Steps to Financial Freedom: Know the Score

Carolyn Bird and Molly C. Herndon

Last week, we discussed the first three steps PFMs can take with service members to get their finances on track: 1. Assess the situation; 2. Find the Motivation; and 3. Recruit Your Team. We also linked to free online tools that are useful in managing personal finances. This week, we’ll discuss credit scores and how you can guide your clients to improve their credit score..

Step 4: Know the Score
Having service members identify their credit score is a vital step on the path to financial freedom. It is especially important for service members to know their credit scores well in advance of making a major purchase; such as, buying a home or car. Helping service members understand how their everyday decisions affect their credit score empowers them to build stronger credit scores. Credit scores are comprised of many factors. By asking a service member the following questions, PFMPs can assist service members in understanding how their actions may affect their FICO score:

1. Payment history-35%. Are bills late and how often?
2. Amounts owed-30%. Are you maxed out? How many accounts have balances?
3. Length of credit history-15%. How long have credit accounts been opened?
4. New Credit-10%. Are you opening accounts frequently? How many new accounts do you have?
5. Credit types-10%. Is there a good mix of credit (credit cards, mortgages, or personal loans)?

As a financial educator at your installation you can assist service members in receiving their FICO score at no charge. The FINRA Investor Education Foundation provides special access for PFMPs to allow service members and their spouses an annual free FICO score. Click here to learn more about this FINRA-supported program. Access to the free FICO score site is arranged through your service branch’s Headquarters PFMP.

If your client discovers a low credit score, suggest the myriad of ways available to raise the score before making big purchases. Low credit scores mean higher interest rates which translate into larger monthly payments. Once service members understand this relationship, they will understand that raising the score quickly is in their best interest.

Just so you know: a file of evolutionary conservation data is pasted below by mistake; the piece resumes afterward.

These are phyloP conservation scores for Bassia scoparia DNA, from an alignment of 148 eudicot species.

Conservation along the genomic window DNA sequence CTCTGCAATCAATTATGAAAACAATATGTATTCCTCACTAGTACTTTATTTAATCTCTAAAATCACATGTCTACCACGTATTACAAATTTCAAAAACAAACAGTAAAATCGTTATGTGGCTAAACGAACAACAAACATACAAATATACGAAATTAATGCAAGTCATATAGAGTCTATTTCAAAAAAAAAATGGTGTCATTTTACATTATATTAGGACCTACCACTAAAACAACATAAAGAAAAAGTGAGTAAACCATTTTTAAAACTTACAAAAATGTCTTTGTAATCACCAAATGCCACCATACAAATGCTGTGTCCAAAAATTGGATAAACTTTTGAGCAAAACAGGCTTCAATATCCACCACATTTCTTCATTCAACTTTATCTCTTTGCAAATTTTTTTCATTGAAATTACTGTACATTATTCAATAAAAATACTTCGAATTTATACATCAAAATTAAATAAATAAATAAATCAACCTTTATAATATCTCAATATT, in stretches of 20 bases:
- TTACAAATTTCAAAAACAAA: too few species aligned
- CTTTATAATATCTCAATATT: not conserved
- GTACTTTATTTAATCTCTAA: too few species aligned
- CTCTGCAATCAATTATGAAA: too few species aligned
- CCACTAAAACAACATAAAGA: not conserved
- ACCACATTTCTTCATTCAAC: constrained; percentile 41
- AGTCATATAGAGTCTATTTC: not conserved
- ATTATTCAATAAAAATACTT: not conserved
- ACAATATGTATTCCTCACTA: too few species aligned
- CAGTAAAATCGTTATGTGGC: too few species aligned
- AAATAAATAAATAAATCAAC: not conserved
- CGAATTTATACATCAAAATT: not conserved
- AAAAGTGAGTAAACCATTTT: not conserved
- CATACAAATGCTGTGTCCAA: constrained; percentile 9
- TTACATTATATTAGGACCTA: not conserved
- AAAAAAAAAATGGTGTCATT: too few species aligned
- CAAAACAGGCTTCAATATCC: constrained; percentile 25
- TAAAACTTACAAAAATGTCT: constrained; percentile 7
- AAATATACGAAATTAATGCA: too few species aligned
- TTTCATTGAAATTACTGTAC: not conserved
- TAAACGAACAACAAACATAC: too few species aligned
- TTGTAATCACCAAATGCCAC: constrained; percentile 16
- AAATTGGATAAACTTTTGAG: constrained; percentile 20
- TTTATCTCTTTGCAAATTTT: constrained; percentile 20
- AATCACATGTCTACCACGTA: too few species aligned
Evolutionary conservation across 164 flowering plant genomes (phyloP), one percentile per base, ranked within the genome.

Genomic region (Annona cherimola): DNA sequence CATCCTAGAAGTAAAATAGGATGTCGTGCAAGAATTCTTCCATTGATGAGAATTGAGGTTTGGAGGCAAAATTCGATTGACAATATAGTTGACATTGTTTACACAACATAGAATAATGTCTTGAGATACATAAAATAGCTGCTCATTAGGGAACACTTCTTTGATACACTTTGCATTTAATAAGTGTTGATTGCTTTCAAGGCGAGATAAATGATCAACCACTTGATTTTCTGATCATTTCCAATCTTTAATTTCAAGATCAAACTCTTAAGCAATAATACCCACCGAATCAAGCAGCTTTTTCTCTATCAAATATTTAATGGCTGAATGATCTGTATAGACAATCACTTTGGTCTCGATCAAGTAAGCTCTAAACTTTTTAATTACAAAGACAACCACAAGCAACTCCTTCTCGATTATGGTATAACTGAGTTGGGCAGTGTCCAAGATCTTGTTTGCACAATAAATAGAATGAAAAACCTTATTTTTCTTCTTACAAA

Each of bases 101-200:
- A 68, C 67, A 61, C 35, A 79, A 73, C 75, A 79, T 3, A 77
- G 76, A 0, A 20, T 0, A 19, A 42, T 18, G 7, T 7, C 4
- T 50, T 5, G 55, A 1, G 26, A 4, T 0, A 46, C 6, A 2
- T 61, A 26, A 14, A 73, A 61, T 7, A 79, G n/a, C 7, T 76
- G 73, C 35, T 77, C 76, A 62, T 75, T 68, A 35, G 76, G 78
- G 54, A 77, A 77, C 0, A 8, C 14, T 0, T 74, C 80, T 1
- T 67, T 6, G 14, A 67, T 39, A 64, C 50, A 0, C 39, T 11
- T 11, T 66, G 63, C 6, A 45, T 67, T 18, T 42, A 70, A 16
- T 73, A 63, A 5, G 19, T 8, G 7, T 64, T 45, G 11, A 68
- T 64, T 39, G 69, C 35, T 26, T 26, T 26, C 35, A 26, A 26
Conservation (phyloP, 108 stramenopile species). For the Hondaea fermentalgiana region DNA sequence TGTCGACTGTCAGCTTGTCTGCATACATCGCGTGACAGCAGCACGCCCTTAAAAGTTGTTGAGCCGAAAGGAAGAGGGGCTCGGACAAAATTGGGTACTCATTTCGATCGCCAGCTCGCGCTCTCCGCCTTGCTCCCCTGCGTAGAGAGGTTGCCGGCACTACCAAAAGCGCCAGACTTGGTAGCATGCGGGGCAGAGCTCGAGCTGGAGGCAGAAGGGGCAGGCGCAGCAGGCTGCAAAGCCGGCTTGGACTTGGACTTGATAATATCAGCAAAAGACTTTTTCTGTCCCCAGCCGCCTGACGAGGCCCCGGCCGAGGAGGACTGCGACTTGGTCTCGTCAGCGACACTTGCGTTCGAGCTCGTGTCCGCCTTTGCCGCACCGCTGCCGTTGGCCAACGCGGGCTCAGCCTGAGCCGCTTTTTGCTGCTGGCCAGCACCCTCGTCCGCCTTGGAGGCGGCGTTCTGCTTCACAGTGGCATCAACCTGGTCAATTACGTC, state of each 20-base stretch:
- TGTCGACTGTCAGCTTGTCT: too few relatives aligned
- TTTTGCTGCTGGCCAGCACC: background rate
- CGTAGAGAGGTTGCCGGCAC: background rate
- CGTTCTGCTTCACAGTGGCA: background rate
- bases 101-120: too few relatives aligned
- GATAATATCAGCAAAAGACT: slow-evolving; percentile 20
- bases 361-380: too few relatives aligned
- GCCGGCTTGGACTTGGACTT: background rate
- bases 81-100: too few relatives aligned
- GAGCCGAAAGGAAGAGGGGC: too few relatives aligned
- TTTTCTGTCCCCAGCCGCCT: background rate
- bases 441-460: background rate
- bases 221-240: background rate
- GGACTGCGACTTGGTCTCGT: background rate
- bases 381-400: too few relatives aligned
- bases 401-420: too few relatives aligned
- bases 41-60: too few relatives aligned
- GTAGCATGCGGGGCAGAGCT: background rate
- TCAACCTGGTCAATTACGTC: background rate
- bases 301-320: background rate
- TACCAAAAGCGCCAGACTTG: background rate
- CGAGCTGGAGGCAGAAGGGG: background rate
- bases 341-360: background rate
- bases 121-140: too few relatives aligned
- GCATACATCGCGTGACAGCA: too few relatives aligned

Service members with a strong credit score may want to move forward with their purchase. Lets say the service member in your office is thinking of purchasing a car. There are several items to consider, in addition to credit rating, that you may want to share. The service member will need to decide what type of vehicle is to be purchased and whether it will be new or used. A review of the service members finances will either support the initial choice or may suggest a change in approach. Together, tally up the monthly expenses to determine the amount of money that is available each month for a car payment and car related expenses, including insurance, gas and maintenance. Refer the service member to websites such as www.edmonds.com and www.kbb.com, and to the credit union to research car prices before visiting auto dealerships. For help determining the best options for car insurance, click here. Many insurance companies offer military discounts and the Federal Citizen Information Center provides 9 tips to lower car insurance costs. You may also suggest your client refers to http://www.nhtsa.gov/ to find out all the facts on their desired car before making a purchase. Fuel economy and safety features should be considered before making such a large purchase.

Besides a car purchase, when else do clients typically come to your office seeking a credit score report?

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